Passive Voice
(P/V)

Passive voice constructions do not tell your reader as much as the corresponding active version would. For instance, in the phrase \" it is understood,\" a reader cannot know who or what is doing the understanding. A more active version requires that you tell your reader who is acting: \"Students understand.\" While there are rare occasions when a writer cannot avoid the passive voice, the more informative active version is almost always a better choice. Changing passive constructions to active always makes writing more lively and accessible.

Run-on
(Run-on)

    
Run-on sentence: The sentence contains two or more independent clauses. Separate the clauses with a period or semicolon.
    
Spelling Error
(SP)


Spelling Error
Support Needed
(Support)

A well-written paper will include strong support for its thesis. Support for your thesis should come from primary (original documents, interviews, and personal experiences) and secondary (information that has been processed or interpreted by someone else) sources. To use your support effectively, you must elaborate upon the information, quotations, and examples taken from your sources and connect them to your thesis. It is also important to remember to cite the sources of the evidence and support you use in your paper.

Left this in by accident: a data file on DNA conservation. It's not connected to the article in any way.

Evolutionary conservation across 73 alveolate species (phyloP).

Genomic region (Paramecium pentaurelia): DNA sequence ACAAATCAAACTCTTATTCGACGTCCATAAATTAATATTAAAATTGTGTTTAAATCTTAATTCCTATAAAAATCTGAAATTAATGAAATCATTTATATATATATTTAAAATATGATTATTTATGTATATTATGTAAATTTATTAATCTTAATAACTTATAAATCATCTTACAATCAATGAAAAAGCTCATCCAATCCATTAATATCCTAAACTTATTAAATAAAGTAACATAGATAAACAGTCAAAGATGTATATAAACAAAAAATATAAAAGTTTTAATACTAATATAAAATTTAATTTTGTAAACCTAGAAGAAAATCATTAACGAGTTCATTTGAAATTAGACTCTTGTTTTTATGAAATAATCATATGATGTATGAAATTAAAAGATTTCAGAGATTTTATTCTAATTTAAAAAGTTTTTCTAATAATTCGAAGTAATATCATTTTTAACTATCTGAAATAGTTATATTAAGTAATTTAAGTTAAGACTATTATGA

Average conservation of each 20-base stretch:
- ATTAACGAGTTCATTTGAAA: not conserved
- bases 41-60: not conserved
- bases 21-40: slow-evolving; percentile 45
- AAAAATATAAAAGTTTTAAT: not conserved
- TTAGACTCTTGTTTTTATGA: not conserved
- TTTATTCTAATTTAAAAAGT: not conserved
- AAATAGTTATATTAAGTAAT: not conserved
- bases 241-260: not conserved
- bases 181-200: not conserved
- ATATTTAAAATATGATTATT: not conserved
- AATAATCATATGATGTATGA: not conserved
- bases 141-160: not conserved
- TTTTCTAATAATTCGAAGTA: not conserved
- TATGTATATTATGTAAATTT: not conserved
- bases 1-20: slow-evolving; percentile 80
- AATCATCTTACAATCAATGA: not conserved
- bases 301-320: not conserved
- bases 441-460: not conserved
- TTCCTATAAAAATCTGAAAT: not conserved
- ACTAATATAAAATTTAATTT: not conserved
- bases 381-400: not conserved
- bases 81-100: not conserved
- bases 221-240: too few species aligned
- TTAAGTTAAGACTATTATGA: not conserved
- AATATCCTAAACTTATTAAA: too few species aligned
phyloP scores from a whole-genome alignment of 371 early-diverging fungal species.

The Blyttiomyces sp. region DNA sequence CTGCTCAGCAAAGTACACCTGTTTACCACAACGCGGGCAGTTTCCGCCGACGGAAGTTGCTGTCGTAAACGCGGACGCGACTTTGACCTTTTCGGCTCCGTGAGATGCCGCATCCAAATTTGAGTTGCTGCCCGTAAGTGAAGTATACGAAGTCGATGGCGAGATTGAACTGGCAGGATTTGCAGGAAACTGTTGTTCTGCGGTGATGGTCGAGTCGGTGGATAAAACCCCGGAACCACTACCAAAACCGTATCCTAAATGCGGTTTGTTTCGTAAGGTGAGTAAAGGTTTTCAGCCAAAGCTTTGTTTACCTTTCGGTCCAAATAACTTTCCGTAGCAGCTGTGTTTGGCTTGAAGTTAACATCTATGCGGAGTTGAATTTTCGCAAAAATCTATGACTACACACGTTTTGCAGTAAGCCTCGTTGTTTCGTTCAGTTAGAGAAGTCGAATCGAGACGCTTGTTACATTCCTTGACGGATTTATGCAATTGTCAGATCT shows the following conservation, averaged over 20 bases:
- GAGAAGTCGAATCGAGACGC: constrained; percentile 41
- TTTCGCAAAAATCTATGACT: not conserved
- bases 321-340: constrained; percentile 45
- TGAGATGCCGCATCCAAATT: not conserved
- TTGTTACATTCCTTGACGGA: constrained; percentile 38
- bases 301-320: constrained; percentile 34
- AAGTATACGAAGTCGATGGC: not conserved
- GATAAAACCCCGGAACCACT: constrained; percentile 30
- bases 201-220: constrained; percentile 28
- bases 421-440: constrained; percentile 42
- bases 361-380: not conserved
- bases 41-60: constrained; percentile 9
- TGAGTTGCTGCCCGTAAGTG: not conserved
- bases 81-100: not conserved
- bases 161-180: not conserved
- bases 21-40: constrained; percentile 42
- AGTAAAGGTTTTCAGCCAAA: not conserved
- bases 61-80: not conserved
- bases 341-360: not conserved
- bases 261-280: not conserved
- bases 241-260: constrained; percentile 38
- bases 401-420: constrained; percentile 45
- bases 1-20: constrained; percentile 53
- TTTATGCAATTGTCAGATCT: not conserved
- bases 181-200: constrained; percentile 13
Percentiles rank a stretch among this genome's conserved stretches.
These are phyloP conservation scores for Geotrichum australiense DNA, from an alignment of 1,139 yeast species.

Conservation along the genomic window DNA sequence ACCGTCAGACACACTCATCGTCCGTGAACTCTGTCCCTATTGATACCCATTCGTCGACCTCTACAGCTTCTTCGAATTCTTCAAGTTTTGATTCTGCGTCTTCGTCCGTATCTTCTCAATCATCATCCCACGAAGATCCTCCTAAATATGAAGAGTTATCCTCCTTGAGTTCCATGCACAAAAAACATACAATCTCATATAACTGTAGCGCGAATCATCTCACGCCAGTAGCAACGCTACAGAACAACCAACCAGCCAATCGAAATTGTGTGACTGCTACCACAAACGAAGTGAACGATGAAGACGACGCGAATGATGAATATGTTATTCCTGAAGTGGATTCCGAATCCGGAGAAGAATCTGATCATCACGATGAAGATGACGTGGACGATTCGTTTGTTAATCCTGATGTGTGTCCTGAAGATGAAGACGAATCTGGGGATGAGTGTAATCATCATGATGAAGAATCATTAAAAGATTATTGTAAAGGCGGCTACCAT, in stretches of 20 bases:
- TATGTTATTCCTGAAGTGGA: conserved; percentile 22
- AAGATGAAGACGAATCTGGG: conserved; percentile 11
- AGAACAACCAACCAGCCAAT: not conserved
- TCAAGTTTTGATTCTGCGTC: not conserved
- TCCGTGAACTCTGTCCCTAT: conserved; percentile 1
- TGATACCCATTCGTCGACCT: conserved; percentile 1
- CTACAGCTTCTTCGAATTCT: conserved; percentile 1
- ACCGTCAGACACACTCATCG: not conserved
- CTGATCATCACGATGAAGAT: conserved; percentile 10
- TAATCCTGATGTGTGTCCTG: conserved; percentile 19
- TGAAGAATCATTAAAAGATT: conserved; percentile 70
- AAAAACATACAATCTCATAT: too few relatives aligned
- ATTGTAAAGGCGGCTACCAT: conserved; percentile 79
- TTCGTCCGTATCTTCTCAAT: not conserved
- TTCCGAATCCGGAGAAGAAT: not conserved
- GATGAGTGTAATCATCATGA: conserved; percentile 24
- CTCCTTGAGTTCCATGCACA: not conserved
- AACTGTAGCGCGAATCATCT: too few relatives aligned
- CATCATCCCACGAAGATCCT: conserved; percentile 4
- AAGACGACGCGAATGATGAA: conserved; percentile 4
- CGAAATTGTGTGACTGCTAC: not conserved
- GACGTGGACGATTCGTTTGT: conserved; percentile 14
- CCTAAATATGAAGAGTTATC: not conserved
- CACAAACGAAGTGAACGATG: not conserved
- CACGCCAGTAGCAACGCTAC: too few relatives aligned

Unclear
(Vague)

    
When making a point in one of your body paragraphs, one of the most common mistakes is to not offer enough details. A paragraph without much detail will seem vague and sketchy. A paper is always strengthened when your claims are as specific as possible, The more detailed evidence you offer, the more reference points your reader will have. Remember that you are communicating your argument to a reader who has only your description to go by. Someone who reads your essay will not automatically know what you mean to express, so you have to supply details, to show the reader what you mean, not just tell him or her.
    
Word Choice Error
(WC)


Sometimes choosing the correct word to express exactly what you have to say is very difficult to do. Word choice errors can be the result of not paying attention to the word or trying too hard to come up with a fancier word when a simple one is appropriate. A thesaurus can be a handy tool when you're trying to find a word that's similar to, but more accurate than, the one you're looking up. However, it can often introduce more problems if you use a word thinking it has the same meaning.

Weak Paragraph Transition
(Weak Transition)


Although paragraphs are separate, individual steps of your paper, it is important to clearly demonstrate a logical connection between them. Generally speaking, the way your paragraphs relate to one another displays how sound your argument really is. A paragraph that begins with \" also\" or \" in addition\" offers a weak transition from the previous point, even though it may develop a highly interesting and related point.
    

You now know what are the most commonly used Quickmarks of Turnitin in Brightspace!